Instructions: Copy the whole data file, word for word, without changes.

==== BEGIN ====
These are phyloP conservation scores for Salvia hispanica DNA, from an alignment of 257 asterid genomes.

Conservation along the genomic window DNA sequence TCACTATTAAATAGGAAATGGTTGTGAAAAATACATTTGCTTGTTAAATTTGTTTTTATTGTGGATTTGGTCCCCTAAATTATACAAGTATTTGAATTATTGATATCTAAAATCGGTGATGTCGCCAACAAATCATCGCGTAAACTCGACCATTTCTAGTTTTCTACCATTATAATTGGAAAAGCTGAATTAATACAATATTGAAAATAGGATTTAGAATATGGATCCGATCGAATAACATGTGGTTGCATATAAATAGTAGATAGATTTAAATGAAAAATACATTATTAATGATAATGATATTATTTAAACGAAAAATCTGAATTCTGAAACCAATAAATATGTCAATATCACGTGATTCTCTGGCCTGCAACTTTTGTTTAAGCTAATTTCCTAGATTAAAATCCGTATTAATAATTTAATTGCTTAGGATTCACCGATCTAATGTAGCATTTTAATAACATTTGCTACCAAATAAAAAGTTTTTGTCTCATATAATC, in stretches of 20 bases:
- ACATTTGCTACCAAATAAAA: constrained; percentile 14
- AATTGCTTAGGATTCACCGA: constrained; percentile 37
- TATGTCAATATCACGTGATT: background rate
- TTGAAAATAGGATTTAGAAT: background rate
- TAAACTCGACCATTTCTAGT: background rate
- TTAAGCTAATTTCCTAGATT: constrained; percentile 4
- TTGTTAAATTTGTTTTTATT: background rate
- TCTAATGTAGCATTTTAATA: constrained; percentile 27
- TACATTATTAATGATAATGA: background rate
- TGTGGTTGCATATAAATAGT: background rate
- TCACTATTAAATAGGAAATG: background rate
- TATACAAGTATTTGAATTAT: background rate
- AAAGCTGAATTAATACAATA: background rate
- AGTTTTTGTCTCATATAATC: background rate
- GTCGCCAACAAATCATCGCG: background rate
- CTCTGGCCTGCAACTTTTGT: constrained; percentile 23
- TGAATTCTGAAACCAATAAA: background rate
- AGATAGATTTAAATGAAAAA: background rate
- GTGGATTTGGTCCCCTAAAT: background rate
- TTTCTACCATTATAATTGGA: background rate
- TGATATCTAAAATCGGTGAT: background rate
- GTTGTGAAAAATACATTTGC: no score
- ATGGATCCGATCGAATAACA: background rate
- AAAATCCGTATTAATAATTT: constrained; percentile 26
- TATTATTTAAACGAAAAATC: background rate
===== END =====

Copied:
These are phyloP conservation scores for Salvia hispanica DNA, from an alignment of 257 asterid genomes.

Conservation along the genomic window DNA sequence TCACTATTAAATAGGAAATGGTTGTGAAAAATACATTTGCTTGTTAAATTTGTTTTTATTGTGGATTTGGTCCCCTAAATTATACAAGTATTTGAATTATTGATATCTAAAATCGGTGATGTCGCCAACAAATCATCGCGTAAACTCGACCATTTCTAGTTTTCTACCATTATAATTGGAAAAGCTGAATTAATACAATATTGAAAATAGGATTTAGAATATGGATCCGATCGAATAACATGTGGTTGCATATAAATAGTAGATAGATTTAAATGAAAAATACATTATTAATGATAATGATATTATTTAAACGAAAAATCTGAATTCTGAAACCAATAAATATGTCAATATCACGTGATTCTCTGGCCTGCAACTTTTGTTTAAGCTAATTTCCTAGATTAAAATCCGTATTAATAATTTAATTGCTTAGGATTCACCGATCTAATGTAGCATTTTAATAACATTTGCTACCAAATAAAAAGTTTTTGTCTCATATAATC, in stretches of 20 bases:
- ACATTTGCTACCAAATAAAA: constrained; percentile 14
- AATTGCTTAGGATTCACCGA: constrained; percentile 37
- TATGTCAATATCACGTGATT: background rate
- TTGAAAATAGGATTTAGAAT: background rate
- TAAACTCGACCATTTCTAGT: background rate
- TTAAGCTAATTTCCTAGATT: constrained; percentile 4
- TTGTTAAATTTGTTTTTATT: background rate
- TCTAATGTAGCATTTTAATA: constrained; percentile 27
- TACATTATTAATGATAATGA: background rate
- TGTGGTTGCATATAAATAGT: background rate
- TCACTATTAAATAGGAAATG: background rate
- TATACAAGTATTTGAATTAT: background rate
- AAAGCTGAATTAATACAATA: background rate
- AGTTTTTGTCTCATATAATC: background rate
- GTCGCCAACAAATCATCGCG: background rate
- CTCTGGCCTGCAACTTTTGT: constrained; percentile 23
- TGAATTCTGAAACCAATAAA: background rate
- AGATAGATTTAAATGAAAAA: background rate
- GTGGATTTGGTCCCCTAAAT: background rate
- TTTCTACCATTATAATTGGA: background rate
- TGATATCTAAAATCGGTGAT: background rate
- GTTGTGAAAAATACATTTGC: no score
- ATGGATCCGATCGAATAACA: background rate
- AAAATCCGTATTAATAATTT: constrained; percentile 26
- TATTATTTAAACGAAAAATC: background rate